Junior Speed Chess: Maghsoodloo Blows Out Moroni

Junior Speed Chess: Maghsoodloo Blows Out Moroni

| 11 | News

In what was the most lopsided match in the round of 16, GM Parham Maghsoodloo of Iran was way too strong for GM Luca Moroni of Italy. The Iranian star won 20-7 in yesterday's Junior Speed Chess Championship match.

It's part of the concept of knockout events, where usually organizers avoid  favorites being paired against each other in the early rounds. That also means that sometimes we'll see matchups where one player will be seriously struggling against another.

Moroni ended up losing both the five- and three-minute segments vs. Parham (as the Iranian prefers to be called) by big margins, and so the match saw little intrigue. It was in the bullet portion where the Italian GM performed the best.

Parham Maghsoodloo Luca Moroni predictions SmarterChess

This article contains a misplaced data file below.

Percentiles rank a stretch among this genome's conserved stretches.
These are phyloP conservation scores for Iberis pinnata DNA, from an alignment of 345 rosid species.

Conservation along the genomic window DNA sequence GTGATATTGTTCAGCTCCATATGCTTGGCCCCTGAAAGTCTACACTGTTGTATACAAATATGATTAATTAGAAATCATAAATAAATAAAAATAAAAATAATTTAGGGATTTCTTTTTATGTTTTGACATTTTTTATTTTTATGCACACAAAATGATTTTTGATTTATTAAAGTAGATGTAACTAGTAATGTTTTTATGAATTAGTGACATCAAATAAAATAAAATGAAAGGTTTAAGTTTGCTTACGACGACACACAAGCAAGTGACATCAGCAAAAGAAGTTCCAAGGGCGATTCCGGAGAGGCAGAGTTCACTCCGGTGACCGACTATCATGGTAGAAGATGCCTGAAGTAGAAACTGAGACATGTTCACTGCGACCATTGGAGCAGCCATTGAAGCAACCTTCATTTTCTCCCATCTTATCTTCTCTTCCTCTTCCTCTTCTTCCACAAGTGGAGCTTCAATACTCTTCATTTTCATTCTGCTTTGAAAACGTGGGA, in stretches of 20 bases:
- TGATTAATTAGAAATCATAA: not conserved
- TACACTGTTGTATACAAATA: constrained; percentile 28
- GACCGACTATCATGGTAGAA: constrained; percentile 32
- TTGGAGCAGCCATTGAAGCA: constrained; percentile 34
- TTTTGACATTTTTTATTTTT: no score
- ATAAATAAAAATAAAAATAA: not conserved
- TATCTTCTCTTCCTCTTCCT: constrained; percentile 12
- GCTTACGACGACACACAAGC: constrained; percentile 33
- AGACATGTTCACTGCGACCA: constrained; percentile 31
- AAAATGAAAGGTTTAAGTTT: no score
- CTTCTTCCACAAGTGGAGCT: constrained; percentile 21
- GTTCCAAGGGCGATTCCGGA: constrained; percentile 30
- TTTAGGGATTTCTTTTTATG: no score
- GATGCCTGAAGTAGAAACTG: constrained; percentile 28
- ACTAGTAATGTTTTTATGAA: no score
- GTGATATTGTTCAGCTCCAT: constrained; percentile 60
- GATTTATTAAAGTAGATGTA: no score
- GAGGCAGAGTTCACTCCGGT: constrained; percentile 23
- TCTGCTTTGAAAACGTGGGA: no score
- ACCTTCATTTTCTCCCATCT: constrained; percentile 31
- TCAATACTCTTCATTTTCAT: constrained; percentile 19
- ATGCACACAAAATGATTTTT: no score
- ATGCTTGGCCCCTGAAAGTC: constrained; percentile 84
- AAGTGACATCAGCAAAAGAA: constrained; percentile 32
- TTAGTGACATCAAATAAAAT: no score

The Parham vs. Moroni predictions by SmarterChess were pretty accurate.

Parham started with two wins before Moroni got on the scoreboard. In game two, the Italian GM was actually doing fine, especially when Black had cornered his queen, but then he just dropped an important pawn for nothing with little time on the clock.

Game four was a tough blow for Moroni—one that might have had its effect on the match. Defending a completely drawn two-vs.-three rook endgame easily, and shortly before the game was indeed going to end in a draw, he stepped into a mate-in-one:

In the next game Parham showed his skills in the King's Indian or Catalan type of positions that he plays as White. 

"I think I had more knowledge in this Nf3/g3 or Nf3/c4/g3," said Parham. "I played this my whole life. So in most of the games I had a good position and I could fight for a win".

Moroni definitely had his chances, but Parham sometimes was winning games "he had no business winning," as commentator Danny Rensch said. He almost did that in game eight as well, one that he had no business drawing either:

5|1 section | Scores